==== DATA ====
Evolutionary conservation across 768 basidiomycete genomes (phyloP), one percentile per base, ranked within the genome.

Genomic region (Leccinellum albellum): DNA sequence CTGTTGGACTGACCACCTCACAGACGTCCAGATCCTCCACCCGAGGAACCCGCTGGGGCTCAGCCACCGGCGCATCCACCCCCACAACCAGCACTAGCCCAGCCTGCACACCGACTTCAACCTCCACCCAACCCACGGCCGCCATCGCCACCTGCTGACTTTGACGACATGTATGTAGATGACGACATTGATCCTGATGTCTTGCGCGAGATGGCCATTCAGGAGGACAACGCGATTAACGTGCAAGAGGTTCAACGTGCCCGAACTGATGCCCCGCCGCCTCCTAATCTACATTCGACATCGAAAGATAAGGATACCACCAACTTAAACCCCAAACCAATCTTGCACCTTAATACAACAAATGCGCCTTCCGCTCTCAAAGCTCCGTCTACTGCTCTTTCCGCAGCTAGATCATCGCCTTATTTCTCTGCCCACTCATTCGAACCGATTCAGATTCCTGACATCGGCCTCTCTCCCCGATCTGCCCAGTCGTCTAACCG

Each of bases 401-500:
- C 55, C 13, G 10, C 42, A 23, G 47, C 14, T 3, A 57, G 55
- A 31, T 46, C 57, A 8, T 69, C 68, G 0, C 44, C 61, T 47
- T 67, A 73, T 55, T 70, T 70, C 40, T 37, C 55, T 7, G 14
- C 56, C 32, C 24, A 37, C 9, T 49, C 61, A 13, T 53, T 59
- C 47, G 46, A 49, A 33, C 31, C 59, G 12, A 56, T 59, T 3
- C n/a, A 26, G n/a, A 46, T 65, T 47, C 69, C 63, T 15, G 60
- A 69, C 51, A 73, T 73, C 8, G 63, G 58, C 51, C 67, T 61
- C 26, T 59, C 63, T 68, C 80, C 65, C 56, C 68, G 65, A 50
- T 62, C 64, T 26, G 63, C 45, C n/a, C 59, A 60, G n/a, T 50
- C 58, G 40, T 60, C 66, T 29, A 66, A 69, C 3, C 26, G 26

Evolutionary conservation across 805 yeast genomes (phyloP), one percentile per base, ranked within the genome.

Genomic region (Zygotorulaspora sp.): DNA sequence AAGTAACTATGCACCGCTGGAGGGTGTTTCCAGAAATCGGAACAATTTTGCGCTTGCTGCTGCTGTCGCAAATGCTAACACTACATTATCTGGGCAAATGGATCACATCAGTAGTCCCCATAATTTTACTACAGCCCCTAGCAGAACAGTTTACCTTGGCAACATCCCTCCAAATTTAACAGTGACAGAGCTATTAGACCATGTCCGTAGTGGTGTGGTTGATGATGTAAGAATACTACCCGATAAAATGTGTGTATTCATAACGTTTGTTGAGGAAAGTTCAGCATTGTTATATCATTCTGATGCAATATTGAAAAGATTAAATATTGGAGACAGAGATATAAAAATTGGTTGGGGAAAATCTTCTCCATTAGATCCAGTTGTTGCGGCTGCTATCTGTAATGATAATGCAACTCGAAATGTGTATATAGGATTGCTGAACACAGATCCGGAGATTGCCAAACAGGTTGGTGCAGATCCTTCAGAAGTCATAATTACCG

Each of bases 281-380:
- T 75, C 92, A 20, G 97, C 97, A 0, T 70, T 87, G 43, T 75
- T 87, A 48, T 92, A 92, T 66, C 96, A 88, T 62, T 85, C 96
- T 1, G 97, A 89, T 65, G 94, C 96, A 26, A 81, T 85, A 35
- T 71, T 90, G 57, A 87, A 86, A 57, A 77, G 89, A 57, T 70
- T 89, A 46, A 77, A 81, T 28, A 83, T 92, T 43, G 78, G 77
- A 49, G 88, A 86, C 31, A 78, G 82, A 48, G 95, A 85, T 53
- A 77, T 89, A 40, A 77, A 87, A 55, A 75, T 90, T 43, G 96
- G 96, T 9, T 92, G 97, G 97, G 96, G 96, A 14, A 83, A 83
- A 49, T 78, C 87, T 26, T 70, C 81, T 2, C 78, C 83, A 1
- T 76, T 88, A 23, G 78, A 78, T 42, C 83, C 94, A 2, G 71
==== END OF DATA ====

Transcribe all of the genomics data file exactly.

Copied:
Evolutionary conservation across 768 basidiomycete genomes (phyloP), one percentile per base, ranked within the genome.

Genomic region (Leccinellum albellum): DNA sequence CTGTTGGACTGACCACCTCACAGACGTCCAGATCCTCCACCCGAGGAACCCGCTGGGGCTCAGCCACCGGCGCATCCACCCCCACAACCAGCACTAGCCCAGCCTGCACACCGACTTCAACCTCCACCCAACCCACGGCCGCCATCGCCACCTGCTGACTTTGACGACATGTATGTAGATGACGACATTGATCCTGATGTCTTGCGCGAGATGGCCATTCAGGAGGACAACGCGATTAACGTGCAAGAGGTTCAACGTGCCCGAACTGATGCCCCGCCGCCTCCTAATCTACATTCGACATCGAAAGATAAGGATACCACCAACTTAAACCCCAAACCAATCTTGCACCTTAATACAACAAATGCGCCTTCCGCTCTCAAAGCTCCGTCTACTGCTCTTTCCGCAGCTAGATCATCGCCTTATTTCTCTGCCCACTCATTCGAACCGATTCAGATTCCTGACATCGGCCTCTCTCCCCGATCTGCCCAGTCGTCTAACCG

Each of bases 401-500:
- C 55, C 13, G 10, C 42, A 23, G 47, C 14, T 3, A 57, G 55
- A 31, T 46, C 57, A 8, T 69, C 68, G 0, C 44, C 61, T 47
- T 67, A 73, T 55, T 70, T 70, C 40, T 37, C 55, T 7, G 14
- C 56, C 32, C 24, A 37, C 9, T 49, C 61, A 13, T 53, T 59
- C 47, G 46, A 49, A 33, C 31, C 59, G 12, A 56, T 59, T 3
- C n/a, A 26, G n/a, A 46, T 65, T 47, C 69, C 63, T 15, G 60
- A 69, C 51, A 73, T 73, C 8, G 63, G 58, C 51, C 67, T 61
- C 26, T 59, C 63, T 68, C 80, C 65, C 56, C 68, G 65, A 50
- T 62, C 64, T 26, G 63, C 45, C n/a, C 59, A 60, G n/a, T 50
- C 58, G 40, T 60, C 66, T 29, A 66, A 69, C 3, C 26, G 26

Evolutionary conservation across 805 yeast genomes (phyloP), one percentile per base, ranked within the genome.

Genomic region (Zygotorulaspora sp.): DNA sequence AAGTAACTATGCACCGCTGGAGGGTGTTTCCAGAAATCGGAACAATTTTGCGCTTGCTGCTGCTGTCGCAAATGCTAACACTACATTATCTGGGCAAATGGATCACATCAGTAGTCCCCATAATTTTACTACAGCCCCTAGCAGAACAGTTTACCTTGGCAACATCCCTCCAAATTTAACAGTGACAGAGCTATTAGACCATGTCCGTAGTGGTGTGGTTGATGATGTAAGAATACTACCCGATAAAATGTGTGTATTCATAACGTTTGTTGAGGAAAGTTCAGCATTGTTATATCATTCTGATGCAATATTGAAAAGATTAAATATTGGAGACAGAGATATAAAAATTGGTTGGGGAAAATCTTCTCCATTAGATCCAGTTGTTGCGGCTGCTATCTGTAATGATAATGCAACTCGAAATGTGTATATAGGATTGCTGAACACAGATCCGGAGATTGCCAAACAGGTTGGTGCAGATCCTTCAGAAGTCATAATTACCG

Each of bases 281-380:
- T 75, C 92, A 20, G 97, C 97, A 0, T 70, T 87, G 43, T 75
- T 87, A 48, T 92, A 92, T 66, C 96, A 88, T 62, T 85, C 96
- T 1, G 97, A 89, T 65, G 94, C 96, A 26, A 81, T 85, A 35
- T 71, T 90, G 57, A 87, A 86, A 57, A 77, G 89, A 57, T 70
- T 89, A 46, A 77, A 81, T 28, A 83, T 92, T 43, G 78, G 77
- A 49, G 88, A 86, C 31, A 78, G 82, A 48, G 95, A 85, T 53
- A 77, T 89, A 40, A 77, A 87, A 55, A 75, T 90, T 43, G 96
- G 96, T 9, T 92, G 97, G 97, G 96, G 96, A 14, A 83, A 83
- A 49, T 78, C 87, T 26, T 70, C 81, T 2, C 78, C 83, A 1
- T 76, T 88, A 23, G 78, A 78, T 42, C 83, C 94, A 2, G 71